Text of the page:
Nearly 17 years ago, a great thing happened to Matt Breyer. He got fired.
The 21-year-old had just celebrated his birthday and thought his employer was calling him into his office on a Friday afternoon in November 2001 to compliment him, maybe even increase his salary. Breyer was on a roll, looking forward to his December wedding.
To his surprise, Breyer was castigated for his “lousy work ethic” and shown the door by his boss, a custom homebuilder.
Breyer’s immediate follow-up actions clearly refuted that “lousy work ethic.”
Despite his youth, Breyer, who was homeschooled and attended Lancaster Bible College, had a lot of skills tucked under his belt. On-the-job training since his teens had taught him construction, excavating, landscaping, carpentry and even sign-making.
He also had a list of satisfied customers, so he picked up the phone and lined up several jobs.
By Monday morning, Breyer had started his own business and was on the road to self-made success.
Today, Reading-based Breyer Construction and Landscape LLC, co-owned by Matt and his brother John, employs 20 people and primarily serves Berks County and the Lehigh Valley, the Harrisburg area and the Philadelphia suburbs.
The company was ranked among the top 60 construction remodelers nationwide in customer satisfaction, according to a survey last year by GuildQuality.
And Breyer this year became president of the North American Deck and Railing Association Inc. NADRA, with more than 500 members, is based in Quakertown.
While the firm tackles a variety of construction projects, from kitchens to baths to other indoor endeavors, the majority of its work centers on outdoor living spaces, primarily decks.
“We do between 100 and 150 projects a year,” said Breyer, who lives in Lower Alsace Township, “and 70 percent of our business involves backyard projects.”
FILLING A NICHE
In the early 2000s, Breyer identified a market niche for more expansive residential decks and the very durable composite material that was gaining in popularity and replacing traditional wood decking.
That, combined with the influence of home-improvement television shows, opened a market for his business to survive recessionary challenges of the past decade.
Breyer’s key market area of southeast/southcentral Pennsylvania was less affected than, for example, sections of Florida and Arizona – where big construction booms led to unprecedented economic busts.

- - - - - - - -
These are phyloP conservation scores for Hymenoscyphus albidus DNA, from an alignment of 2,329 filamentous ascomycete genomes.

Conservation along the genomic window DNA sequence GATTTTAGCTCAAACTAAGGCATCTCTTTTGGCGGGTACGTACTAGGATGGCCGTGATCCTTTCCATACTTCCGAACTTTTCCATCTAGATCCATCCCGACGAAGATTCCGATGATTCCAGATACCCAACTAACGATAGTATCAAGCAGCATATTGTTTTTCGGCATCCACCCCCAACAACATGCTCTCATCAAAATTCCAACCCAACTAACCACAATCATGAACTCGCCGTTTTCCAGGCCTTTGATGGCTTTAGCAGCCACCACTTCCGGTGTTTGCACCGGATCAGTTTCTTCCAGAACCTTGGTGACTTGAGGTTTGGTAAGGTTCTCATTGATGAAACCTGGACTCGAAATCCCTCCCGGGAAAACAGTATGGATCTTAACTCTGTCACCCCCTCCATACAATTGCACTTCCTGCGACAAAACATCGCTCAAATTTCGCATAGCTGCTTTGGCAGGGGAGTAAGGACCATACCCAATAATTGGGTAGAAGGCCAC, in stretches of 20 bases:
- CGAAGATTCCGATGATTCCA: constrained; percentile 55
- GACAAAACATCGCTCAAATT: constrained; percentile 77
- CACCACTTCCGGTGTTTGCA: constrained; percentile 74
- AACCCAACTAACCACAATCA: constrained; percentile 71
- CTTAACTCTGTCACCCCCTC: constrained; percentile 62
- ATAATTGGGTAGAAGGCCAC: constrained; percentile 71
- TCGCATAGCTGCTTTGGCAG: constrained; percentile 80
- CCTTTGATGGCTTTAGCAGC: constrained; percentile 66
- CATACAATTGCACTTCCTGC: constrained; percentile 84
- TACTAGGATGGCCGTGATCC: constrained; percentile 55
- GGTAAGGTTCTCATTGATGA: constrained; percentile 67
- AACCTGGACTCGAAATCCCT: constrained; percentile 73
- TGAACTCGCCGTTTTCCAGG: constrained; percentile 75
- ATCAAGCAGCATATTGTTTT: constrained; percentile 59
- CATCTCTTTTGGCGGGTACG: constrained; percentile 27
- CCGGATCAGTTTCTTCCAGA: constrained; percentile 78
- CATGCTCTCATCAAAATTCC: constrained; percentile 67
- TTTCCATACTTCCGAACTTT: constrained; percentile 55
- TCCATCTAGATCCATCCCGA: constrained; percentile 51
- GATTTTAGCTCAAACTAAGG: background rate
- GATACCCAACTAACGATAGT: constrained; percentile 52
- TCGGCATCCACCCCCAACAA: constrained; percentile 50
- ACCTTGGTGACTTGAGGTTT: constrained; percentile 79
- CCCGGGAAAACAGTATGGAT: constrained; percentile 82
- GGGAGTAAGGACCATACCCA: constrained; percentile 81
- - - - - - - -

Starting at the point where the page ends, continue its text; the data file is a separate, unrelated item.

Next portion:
OUTDOORS AS PART OF THE HOME
So, while homeowners might have forgone moves to larger abodes, they took notice of the trending open-space concepts to reconfigure existing houses.
“The open concept versus the old compartmentalized rooms,” Breyer said, “and open wins with the overflow going into the outdoor spaces.
“The outdoors is no longer a completely separate entity, it’s a continuation of the home.”
LOTS OF TRAVEL
Learning more about decks and outdoor improvements, including the need for materials training, certifications and hooking up with manufacturers, led to Breyer’s involvement with NADRA.
He’s served on its board for five years, providing a helping hand with codes and education/training. Prior to being elected president, Breyer was treasurer.
After taking office in January, he jumped right into his role, making four trips to regional chapters in that month alone.
His office in Reading’s 18th Ward is almost home to Breyer. In fact, it was the family home until last year when his business and family had grown too large to share quarters.
As NADRA president through 2020, Breyer has a clear vision. He stresses education and training for professionals as well as homeowners.
For example, he emphasizes the need for homeowners to understand the condition of a deck substructure before sprucing up and/or expanding a deck.
Often, there will be a need for new sub-decking, including footers, to support a larger, more complex deck and the weight it will need to bear.
While he’s a big proponent of wood, Breyer cautions that the strength of new wood from sustainable foresting is often compromised by chemicals used for rapid growth.
Breyer is focused on a national as opposed to state perspective for NADRA. He has worked with lobbyists on Capitol Hill and with home inspection organizations.
“I’m learning how to nudge them,” he said, referring to industry regulations.
Kirk Hammond of Atlanta, immediate past president of NADRA, noted Breyer’s leadership.
“Those who are fortunate to meet and work with Matt recognize and appreciate his dedication, values and excellence in every aspect of his life,” Hammond said.
HELPING THE MILITARY
Two major NADRA programs of note are:
The “Check a Deck” program during Deck Safety Month in May.
The “Deck for a Soldier” program in which NADRA members, via donations from affiliated manufacturers, build decks for disabled veterans.
“We have more manufacturers willing to give products than we can use,” Breyer said. “Our greatest challenge is finding active or retired service members who we can help.”
‘LUCKY TO HAVE THEM’
A Mohnton native, Breyer is optimistic about his business and his Berks roots.
“Breyer Construction and Landscape is a clear example of how supporting small businesses in our community can lead to successes that reach beyond our region,” said Jeffrey D. Waltman Sr., a wealth management adviser and president of Reading City Council.
“… We are lucky to have them rooted here and have them as a reminder to support small and growing businesses in all ways possible.”